Fusion: The problems of youth

Rediffusion London’s house magazine, Fusion, on ‘Children of Revolution’

Intertel is a project for international understanding through television which this year (1965) won a Peabody, America’s premier television trophy, for its concept of international communications.

The full title is the International Television Federation. Its members are National Educational Television and the Westinghouse Broadcasting Company of America, the Australian Broadcasting Commission, the Canadian Broadcasting Corporation and Rediffusion Television Ltd.

From 'Fusion', the house magazine of Rediffusion London, issue 39 from Summer 1965

How do you make a film on the youth of a country where the interesting thing about them is not that they are different from the youth of one’s own country but so very much the same? This was the problem that faced director Randal Beattie and myself in our first few days in Prague researching ‘Children of Revolution’, a report on youth in Czechoslovakia today. Where we had expected to make a film about the very different attitudes both to society and their own personal lives of young people born and bred under Communism, and who had known nothing else, we found ourselves confronted by a largely apolitical youth, whose chief leisure interest was ‘beat’ music and dancing (they call it ‘big beat’), who preferred idealism to ideology, private to public experience, and who were severely critical of their elders just like youth anywhere else in the western world. (Czechoslovakia shares frontiers with West Germany and Austria as well as with Communist countries of the eastern bloc, and Prague lies well to the west of Vienna.) But perhaps the most striking feature of all about these young people behind the so-called ‘Iron Curtain’ was that they were, in most cases, not only individualistic and critical but prepared to come out openly with their comments both among themselves and to us.

Before arriving in Czechoslovakia we had thought of trying to convey the special character of Czechoslovak youth by comparing them with the youth of their neighbour, Austria. The two countries share a long historical and cultural tradition, and in this way, we thought, the special influences which Communism exerts on the personality of youth would become most obviously apparent. But a few days in Prague (preceded by a short reconnaissance in Vienna) were enough to show us that the story was more interesting than that. For in spite of the utterly different political context Czechoslovak youth was, in its attitudes, strikingly similar to that of Austria. How had this come about in a state that was for long the most severe and Stalinist of Communist satellites?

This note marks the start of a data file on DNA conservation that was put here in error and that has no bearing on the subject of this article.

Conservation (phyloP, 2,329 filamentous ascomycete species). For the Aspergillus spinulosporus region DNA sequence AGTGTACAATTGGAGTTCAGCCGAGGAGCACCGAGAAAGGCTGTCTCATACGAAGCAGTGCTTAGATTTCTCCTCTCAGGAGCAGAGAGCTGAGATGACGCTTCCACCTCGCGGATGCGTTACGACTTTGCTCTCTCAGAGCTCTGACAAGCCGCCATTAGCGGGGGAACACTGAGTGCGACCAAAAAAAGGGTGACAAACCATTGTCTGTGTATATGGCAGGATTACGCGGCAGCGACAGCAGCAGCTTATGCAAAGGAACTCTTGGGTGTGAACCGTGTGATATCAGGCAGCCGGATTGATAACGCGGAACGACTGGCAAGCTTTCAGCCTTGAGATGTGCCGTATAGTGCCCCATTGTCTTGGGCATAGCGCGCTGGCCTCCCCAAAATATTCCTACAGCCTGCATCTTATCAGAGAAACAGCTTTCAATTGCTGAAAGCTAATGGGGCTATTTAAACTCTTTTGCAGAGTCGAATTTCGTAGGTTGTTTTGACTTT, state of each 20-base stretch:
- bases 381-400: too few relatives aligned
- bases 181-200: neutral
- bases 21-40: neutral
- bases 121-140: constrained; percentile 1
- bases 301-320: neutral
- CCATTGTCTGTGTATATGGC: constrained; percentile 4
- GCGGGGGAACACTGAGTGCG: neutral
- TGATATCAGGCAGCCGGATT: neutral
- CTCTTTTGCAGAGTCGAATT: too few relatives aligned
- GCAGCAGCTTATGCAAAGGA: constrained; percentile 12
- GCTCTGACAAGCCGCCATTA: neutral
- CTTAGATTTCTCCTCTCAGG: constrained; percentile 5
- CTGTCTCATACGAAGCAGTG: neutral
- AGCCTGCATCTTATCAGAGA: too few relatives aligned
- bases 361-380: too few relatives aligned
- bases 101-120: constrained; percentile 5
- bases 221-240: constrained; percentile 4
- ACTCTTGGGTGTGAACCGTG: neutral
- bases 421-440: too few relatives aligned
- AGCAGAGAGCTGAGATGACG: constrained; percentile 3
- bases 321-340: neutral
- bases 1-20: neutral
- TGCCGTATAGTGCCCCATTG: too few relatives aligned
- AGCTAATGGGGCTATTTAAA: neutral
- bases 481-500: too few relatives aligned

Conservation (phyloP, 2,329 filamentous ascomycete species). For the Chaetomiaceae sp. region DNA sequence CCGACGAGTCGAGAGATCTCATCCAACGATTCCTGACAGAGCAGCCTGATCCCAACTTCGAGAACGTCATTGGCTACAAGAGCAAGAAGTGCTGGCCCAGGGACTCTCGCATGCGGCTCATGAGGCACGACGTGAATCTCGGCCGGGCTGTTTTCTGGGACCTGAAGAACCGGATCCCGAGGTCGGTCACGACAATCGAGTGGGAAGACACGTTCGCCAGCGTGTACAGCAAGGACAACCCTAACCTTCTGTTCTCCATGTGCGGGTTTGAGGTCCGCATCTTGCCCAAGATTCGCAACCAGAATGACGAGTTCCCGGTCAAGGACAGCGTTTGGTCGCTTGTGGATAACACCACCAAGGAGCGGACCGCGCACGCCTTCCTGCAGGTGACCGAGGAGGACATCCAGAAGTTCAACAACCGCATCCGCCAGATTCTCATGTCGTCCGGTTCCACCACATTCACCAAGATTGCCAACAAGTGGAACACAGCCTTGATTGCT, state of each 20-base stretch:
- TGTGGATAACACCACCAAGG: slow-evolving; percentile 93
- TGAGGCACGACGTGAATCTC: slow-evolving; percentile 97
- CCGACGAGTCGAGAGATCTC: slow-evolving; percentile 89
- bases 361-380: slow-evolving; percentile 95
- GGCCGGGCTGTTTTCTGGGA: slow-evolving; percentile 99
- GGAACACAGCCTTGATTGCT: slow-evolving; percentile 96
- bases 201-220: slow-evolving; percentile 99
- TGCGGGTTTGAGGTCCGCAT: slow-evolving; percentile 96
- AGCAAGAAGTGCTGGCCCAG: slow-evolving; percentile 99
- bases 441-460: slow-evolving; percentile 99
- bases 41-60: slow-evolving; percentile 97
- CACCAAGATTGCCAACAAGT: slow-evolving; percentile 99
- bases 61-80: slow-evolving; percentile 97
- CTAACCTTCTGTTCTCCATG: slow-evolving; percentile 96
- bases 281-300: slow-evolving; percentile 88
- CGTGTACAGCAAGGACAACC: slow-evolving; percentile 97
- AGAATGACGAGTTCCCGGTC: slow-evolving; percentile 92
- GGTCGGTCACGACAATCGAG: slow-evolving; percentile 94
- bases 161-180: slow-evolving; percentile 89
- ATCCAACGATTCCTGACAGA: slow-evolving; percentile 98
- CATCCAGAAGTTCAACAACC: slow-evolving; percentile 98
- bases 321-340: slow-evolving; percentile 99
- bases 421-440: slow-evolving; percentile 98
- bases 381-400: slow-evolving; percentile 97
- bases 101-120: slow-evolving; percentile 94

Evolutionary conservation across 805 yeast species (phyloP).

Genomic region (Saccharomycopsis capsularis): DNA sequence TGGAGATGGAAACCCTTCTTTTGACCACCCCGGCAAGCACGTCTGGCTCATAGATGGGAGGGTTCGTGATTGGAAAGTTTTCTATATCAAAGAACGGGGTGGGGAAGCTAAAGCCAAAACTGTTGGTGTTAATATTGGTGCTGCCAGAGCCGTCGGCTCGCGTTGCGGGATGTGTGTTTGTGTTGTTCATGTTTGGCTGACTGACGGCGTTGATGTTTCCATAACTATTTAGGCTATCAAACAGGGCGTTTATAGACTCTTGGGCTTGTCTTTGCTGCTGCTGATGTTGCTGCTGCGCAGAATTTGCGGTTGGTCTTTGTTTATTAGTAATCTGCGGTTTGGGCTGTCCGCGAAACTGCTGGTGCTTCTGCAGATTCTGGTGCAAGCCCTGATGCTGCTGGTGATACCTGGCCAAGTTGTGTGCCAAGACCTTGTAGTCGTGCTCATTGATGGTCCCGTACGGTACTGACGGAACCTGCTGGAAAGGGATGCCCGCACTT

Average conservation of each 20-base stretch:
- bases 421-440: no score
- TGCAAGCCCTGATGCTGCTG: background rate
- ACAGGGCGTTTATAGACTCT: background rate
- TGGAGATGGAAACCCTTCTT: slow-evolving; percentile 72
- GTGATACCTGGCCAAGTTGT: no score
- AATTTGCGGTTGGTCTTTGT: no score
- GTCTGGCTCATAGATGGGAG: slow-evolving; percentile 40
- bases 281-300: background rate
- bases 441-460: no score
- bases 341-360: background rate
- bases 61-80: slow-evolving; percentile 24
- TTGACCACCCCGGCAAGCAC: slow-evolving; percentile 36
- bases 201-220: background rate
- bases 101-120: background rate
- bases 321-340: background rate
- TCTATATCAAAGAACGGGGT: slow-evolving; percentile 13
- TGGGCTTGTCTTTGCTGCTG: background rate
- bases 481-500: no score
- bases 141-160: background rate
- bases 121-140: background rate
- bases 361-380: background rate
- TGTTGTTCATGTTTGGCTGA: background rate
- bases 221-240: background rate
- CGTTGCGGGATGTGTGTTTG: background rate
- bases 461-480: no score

Somehow we had to show the ordinary everyday lives of young people with all their natural vigour, adventurousness, impatience, anxiety, restlessness, earnestness and fun as being, in this sense, extraordinary. This sort of thing is not something you can write straightforwardly into a film script; it is a feeling that has to be absorbed invisibly, an atmosphere that must assert itself rather than appear in the form of a plain statement.

Despite the old style dancing lessons, today ‘big beat’ dominates the scene as it does in most western societies. In Prague alone there are around 80 beat groups, only recently tolerated by the authorities. Many of the singers – top left and above – pound out the words in English. Anyway it certainly keeps couples like those on the top right happy.